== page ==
A search typically requires a warrant based on probable cause. SeeUnited States v. Dalton , 918 F.3d 1117, 1127 (10th Cir. 2019). “Searches conducted without a warrant are per se unreasonable under the Fourth Amendment—subject only to a few ‘specifically established and well-delineated exceptions.’ ” Roska ex rel. Roska v. Peterson , 328 F.3d 1230, 1248 (10th Cir. 2003) (quoting Katz v. United States , 389 U.S. 347, 357, 88 S.Ct. 507, 19 L.Ed.2d 576 (1967) ). Although “the defendant bears the burden of proving whether and when the Fourth Amendment was implicated,” Hernandez , 847 F.3d at 1263 (quotations omitted), “[t]he government then bears the burden of proving that its warrantless actions were justified [by an exception],” United States v. Carhee , 27 F.3d 1493, 1496 (10th Cir. 1994). If the government establishes that an exception to the warrant requirement applies, the search is constitutional. SeeUnited States v. Maestas , 2 F.3d 1485, 1491-92 (10th Cir. 1993). The Government relies on the community-caretaking exception here.
The community-caretaking exception allows the government to introduce evidence obtained through searches that are “totally divorced from the detection, investigation, or acquisition of evidence relating to the violation of a criminal statute.” Cady v. Dombrowski , 413 U.S. 433, 441, 93 S.Ct. 2523, 37 L.Ed.2d 706 (1973). “Noninvestigatory searches of automobiles pursuant to this function … do not offend Fourth Amendment principles so long as such activities are warranted in terms of state law or sound police procedure, and are justified by concern for the safety of the general public ….” United States v. Lugo , 978 F.2d 631, 635 (10th Cir. 1992) (quotations omitted).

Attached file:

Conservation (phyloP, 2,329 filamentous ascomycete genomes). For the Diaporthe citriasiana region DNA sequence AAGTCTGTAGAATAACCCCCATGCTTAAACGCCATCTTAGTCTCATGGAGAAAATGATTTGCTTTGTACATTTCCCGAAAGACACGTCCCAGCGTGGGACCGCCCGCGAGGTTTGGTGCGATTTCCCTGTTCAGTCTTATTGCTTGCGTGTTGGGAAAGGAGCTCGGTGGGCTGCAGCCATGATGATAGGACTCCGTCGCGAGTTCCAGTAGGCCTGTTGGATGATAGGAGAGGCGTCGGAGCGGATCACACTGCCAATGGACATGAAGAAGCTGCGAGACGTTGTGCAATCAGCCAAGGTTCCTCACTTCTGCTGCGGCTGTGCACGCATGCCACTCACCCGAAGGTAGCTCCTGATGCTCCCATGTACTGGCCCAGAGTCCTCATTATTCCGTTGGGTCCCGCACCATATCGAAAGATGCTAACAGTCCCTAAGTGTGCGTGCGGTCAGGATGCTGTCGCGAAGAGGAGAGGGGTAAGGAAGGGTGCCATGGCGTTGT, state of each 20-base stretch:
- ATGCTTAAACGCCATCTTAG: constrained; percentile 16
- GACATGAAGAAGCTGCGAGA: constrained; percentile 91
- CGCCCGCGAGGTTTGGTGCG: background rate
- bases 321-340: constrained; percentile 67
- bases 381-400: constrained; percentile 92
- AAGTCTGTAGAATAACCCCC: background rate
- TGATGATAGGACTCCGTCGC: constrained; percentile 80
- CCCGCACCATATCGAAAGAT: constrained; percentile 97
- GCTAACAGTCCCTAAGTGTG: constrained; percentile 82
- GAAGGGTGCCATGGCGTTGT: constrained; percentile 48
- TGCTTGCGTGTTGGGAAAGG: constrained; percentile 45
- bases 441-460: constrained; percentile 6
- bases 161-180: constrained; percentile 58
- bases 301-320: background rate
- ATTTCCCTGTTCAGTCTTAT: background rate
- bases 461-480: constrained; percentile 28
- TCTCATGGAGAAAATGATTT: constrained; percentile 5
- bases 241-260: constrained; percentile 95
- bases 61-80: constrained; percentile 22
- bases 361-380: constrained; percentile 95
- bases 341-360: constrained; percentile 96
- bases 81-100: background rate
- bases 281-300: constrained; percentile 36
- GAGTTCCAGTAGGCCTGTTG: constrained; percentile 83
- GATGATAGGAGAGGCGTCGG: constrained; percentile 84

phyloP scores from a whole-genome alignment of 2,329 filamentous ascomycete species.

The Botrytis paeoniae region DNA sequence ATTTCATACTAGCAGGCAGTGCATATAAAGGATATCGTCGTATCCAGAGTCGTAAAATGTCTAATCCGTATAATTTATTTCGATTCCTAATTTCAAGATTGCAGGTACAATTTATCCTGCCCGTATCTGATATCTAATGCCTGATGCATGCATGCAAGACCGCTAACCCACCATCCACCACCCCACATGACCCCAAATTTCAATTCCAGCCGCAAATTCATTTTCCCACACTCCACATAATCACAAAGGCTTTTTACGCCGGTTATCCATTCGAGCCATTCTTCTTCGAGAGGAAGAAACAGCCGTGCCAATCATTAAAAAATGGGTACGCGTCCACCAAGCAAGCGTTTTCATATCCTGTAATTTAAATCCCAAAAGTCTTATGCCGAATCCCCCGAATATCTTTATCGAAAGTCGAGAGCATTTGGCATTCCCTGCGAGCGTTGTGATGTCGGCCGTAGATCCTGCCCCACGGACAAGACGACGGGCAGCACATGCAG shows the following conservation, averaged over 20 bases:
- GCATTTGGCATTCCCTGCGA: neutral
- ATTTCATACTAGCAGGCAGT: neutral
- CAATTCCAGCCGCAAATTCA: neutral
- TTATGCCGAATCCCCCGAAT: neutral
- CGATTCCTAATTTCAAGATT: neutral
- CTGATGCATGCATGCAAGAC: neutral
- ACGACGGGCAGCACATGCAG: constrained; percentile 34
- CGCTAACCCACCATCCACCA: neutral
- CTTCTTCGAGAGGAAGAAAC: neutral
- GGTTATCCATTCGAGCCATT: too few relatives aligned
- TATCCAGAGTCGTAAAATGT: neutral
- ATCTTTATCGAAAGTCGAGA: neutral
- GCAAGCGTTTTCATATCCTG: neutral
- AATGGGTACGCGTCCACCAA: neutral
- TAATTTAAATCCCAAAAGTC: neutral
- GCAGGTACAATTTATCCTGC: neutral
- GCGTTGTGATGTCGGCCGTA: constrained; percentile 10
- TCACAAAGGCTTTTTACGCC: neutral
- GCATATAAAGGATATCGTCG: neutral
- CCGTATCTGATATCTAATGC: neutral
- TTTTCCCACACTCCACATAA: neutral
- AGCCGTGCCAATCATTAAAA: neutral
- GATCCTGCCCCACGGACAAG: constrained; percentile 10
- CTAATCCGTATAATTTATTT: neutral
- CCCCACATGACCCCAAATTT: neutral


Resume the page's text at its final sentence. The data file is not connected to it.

The government must also point to “specific and articulable facts which reasonably warrant an intrusion into the individual’s liberty,” and must show that “the government’s interest … outweigh[s] the individual’s interest in being free from arbitrary governmental interference.” United States v. Garner , 416 F.3d 1208, 1213 (10th Cir. 2005) (quotations omitted and alterations incorporated). Although officers are entitled to “some latitude in undertaking their community caretaking role,” their actions must be “reasonably related in scope” to the underlying justification. Lundstrom v. Romero , 616 F.3d 1108, 1123 (10th Cir. 2010) ; see alsoGarner , 416 F.3d at 1213 (explaining that the “scope [of a community-caretaking detention] must be carefully tailored to its underlying justification”).
The Government has not shown that “state law or sound police procedure” warranted opening the camper. Lugo , 978 F.2d at 635 (quotations omitted). Nor has it demonstrated how opening the camper was “justified by concern for the safety of the general public.” Id. (quotations omitted). Ms. Parrish could have opened the camper herself, and the Government fails to explain how her doing so might have created any danger. It identifies “no specific and articulable facts” demonstrating Deputy Clinton needed to stand behind the tailgate, lift the camper’s hatch, or look into the bed of the truck. Storey , 696 F.3d at 996 (quotations omitted). Nor was opening the camper “necessary to protect” Ms. Parrish, Mr. Neugin, the officers, or others. Id. (quotations omitted).
The Government points out that Deputy Clinton needed to “separate a feuding couple.” Aplee. Br. at 12. But this does not explain why he needed to open the camper or look inside.
Deputy Clinton unconstitutionally searched the truck when he opened the camper and looked in. He exceeded any community-caretaking role.
Full case here: United States v. Neugin, 958 F.3d 924, 930 (10th Cir. 2020), https://casetext.com/case/united-states-v-neugin
Anton Vialtsin, Esq.
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